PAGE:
Babar Azam's marathon innings earns Pakistan thrilling draw against Australia in Karachi

Captain hits sparkling 196, while Rizwan also scores ton on Day 5 of second Test

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Pakistan made a daring attempt to pull off the most successful chase in Test history before fighting it out for a draw in the second Test against Australia in Karachi, with captain Babar Azam hitting 196 in one of the greatest innings of modern times.

They were then set a world-record target of 506 with a little under two day's play remaining. Day 4 was all about survival but the final day saw Pakistan make a brave charge at the target.

Overnight centurion Babar and opening batsman Abdullah Shafique continued to defy the dispirited Aussie bowlers in the morning session. Shafique, who hit 136 not out in the drawn first Test in Rawalpindi, drove visiting captain Pat Cummins for a boundary to reach 96.

Babar batted for 425 balls with 21 fours and one six, falling four short of a brilliant double ton. His knock was the longest fourth innings effort by a Pakistan batsman and the driving force behind the home team's effort that stalled at 443-7 on Wednesday.

Wicketkeeper batsman Mohammad Rizwan completed the rescue mission for Pakistan as he reached his century in the penultimate over of the match.

“The plan was to just play out session by session and raise big partnerships,” Babar said after the match. “I had firm belief in our tail-enders and I was confident we will save the game.

“We didn’t think much about chasing once we lost three quick wickets. Credit goes to the whole team, especially the way Rizwan and Shafique batted against both the new and old balls.”

The hosts were headed for near-certain defeat after they were bowled out for 148 on Day 3 of the Test in reply to Australia's daunting first innings score of 556-9 declared.

But in his next over the Australian pacer drew the right-hander into another drive which this time found the edge and Steve Smith held on to the catch, making amends for dropping the same batsman, on 20, from a more straightforward chance at slip off Cummins the day before.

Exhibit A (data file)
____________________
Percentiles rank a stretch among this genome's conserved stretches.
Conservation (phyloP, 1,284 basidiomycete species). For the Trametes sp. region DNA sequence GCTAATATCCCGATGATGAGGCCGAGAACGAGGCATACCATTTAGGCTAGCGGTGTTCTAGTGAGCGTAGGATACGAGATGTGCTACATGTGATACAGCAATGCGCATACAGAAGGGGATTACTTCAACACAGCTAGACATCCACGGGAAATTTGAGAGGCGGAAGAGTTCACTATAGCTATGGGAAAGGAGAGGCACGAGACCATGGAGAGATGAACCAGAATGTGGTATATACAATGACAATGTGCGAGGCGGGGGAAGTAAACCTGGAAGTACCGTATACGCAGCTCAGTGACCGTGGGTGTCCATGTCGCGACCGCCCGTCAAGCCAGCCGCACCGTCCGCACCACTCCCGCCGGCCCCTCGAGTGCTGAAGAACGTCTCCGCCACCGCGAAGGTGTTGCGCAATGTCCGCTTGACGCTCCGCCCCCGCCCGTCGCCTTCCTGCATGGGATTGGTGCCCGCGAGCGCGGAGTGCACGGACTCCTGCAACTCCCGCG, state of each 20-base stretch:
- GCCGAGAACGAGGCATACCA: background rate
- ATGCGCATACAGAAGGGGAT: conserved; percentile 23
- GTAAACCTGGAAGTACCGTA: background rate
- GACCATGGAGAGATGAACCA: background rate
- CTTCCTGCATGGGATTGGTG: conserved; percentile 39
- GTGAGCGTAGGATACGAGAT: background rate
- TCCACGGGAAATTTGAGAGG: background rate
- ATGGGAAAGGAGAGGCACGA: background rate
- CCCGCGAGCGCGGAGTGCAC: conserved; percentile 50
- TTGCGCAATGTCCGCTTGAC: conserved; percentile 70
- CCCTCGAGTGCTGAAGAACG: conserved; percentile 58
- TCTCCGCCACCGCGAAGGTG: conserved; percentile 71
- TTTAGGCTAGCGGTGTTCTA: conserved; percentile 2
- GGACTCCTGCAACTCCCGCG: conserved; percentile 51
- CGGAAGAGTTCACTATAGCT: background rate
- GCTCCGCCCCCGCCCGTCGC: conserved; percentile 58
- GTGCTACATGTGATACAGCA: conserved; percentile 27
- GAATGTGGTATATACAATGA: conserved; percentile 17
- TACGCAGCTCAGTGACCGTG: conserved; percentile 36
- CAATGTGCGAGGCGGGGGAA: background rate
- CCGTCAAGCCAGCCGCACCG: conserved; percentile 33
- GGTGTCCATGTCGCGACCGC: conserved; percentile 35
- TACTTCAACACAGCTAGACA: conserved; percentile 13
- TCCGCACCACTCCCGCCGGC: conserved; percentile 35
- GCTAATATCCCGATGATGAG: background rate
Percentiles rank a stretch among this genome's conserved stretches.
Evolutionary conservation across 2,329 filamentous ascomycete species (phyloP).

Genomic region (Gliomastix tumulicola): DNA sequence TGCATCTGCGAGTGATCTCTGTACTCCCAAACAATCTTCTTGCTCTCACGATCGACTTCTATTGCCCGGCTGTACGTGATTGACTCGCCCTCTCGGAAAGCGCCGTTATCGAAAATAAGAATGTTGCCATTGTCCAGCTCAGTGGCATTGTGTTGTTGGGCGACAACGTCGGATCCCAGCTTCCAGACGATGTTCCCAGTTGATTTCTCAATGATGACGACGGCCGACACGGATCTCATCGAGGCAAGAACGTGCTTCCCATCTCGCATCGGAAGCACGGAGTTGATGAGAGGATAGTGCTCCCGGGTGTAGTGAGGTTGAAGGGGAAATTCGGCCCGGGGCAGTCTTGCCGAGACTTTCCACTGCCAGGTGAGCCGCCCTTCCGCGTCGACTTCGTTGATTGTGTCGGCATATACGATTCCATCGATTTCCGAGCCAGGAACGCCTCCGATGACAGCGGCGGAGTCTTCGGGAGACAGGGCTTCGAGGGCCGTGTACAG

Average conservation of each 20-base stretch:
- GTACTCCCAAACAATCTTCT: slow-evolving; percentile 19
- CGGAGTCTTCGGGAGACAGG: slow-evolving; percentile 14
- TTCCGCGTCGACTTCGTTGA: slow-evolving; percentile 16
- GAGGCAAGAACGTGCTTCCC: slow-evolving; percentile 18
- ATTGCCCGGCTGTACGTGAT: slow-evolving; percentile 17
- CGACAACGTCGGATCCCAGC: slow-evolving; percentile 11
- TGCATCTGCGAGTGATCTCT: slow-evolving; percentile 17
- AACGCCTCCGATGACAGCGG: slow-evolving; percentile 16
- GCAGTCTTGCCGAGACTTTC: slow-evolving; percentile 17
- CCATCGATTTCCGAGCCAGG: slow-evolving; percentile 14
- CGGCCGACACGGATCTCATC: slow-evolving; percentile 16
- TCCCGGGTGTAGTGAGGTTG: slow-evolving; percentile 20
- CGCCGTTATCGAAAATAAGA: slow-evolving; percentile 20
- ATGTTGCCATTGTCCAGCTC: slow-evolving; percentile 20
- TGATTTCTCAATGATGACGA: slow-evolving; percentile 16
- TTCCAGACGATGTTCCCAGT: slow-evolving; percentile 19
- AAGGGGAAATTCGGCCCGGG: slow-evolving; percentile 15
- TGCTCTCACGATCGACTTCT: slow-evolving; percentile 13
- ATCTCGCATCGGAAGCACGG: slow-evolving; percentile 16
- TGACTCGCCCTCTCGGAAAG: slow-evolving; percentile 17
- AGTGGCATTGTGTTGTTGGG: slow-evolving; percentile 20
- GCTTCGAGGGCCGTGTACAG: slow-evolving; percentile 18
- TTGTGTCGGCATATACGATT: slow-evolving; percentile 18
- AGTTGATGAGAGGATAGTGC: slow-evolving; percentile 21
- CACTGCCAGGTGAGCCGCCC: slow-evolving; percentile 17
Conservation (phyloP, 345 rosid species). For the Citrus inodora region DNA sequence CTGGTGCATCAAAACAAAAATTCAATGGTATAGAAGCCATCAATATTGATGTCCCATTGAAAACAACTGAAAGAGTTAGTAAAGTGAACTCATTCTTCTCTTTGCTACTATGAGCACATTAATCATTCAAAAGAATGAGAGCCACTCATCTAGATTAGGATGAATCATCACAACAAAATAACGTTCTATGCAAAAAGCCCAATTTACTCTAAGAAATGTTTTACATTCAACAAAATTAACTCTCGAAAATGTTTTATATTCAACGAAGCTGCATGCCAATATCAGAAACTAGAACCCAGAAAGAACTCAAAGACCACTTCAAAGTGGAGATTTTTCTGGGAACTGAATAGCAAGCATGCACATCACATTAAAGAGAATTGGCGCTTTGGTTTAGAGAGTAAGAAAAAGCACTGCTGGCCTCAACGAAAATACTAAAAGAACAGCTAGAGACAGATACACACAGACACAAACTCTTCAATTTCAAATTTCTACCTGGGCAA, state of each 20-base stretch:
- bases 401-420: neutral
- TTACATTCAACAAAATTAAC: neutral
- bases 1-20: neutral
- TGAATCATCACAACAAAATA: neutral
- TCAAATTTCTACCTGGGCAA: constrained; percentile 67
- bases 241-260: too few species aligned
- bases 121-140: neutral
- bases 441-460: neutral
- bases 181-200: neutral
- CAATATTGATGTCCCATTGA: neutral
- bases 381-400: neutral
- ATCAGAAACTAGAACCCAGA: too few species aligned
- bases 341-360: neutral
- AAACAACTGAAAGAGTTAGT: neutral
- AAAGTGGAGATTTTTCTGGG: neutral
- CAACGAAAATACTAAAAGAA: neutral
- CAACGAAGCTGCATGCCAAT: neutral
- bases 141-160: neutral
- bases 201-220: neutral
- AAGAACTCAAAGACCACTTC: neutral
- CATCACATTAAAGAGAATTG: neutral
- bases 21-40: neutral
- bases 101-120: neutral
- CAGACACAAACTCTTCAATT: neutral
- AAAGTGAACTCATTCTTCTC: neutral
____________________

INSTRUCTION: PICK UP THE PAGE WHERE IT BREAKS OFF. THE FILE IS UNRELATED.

That ended an epic third-wicket stand of 228 between Shafique and Babar, with the score on 249.

The match could have taken a different turn had the Aussies held on to their chances. Azam survived two dropped chances off successive balls while on 161 - first Travis Head and then Marnus Labuschagne - off leg-spinner Mitchell Swepson.

Babar had also survived a confident leg-before appeal against spinner Nathan Lyon when on 157, but it turned out to be umpire Aleem Dar's call on review.

The home team needed 134 runs from the last 21 overs with Babar approaching a double ton and Rizwan on 54. However, Pakistan shut shop once Azam fell short of his maiden double ton when Lyon got the batsman to push one to bat pad. Next ball, all-rounder Faheem Ashraf edged to slip as Pakistan suddenly found themselves cornered with 12 overs remaining.

Rizwan was then dropped at covers by Usman Khawaja with three overs remaining as Pakistan held on for a fighting draw that felt much like victory. Pakistan thus became only the second team in Test history to save a match by batting for more than 1,000 balls in the fourth innings.

No team has ever scored more than 418 in the fourth innings to win a Test. Pakistan's highest successful chase remains the 377 they made against Sri Lanka at Pallekele in 2015.

"I'm just really proud of the efforts," Cummins said after falling short of victory.

"The way we batted was fantastic, the way we hunted we took those wickets on day three with reverse swing, that was brilliant as well. We were always ahead in the game, so really proud of the boys."

Updated: March 16, 2022, 1:54 PM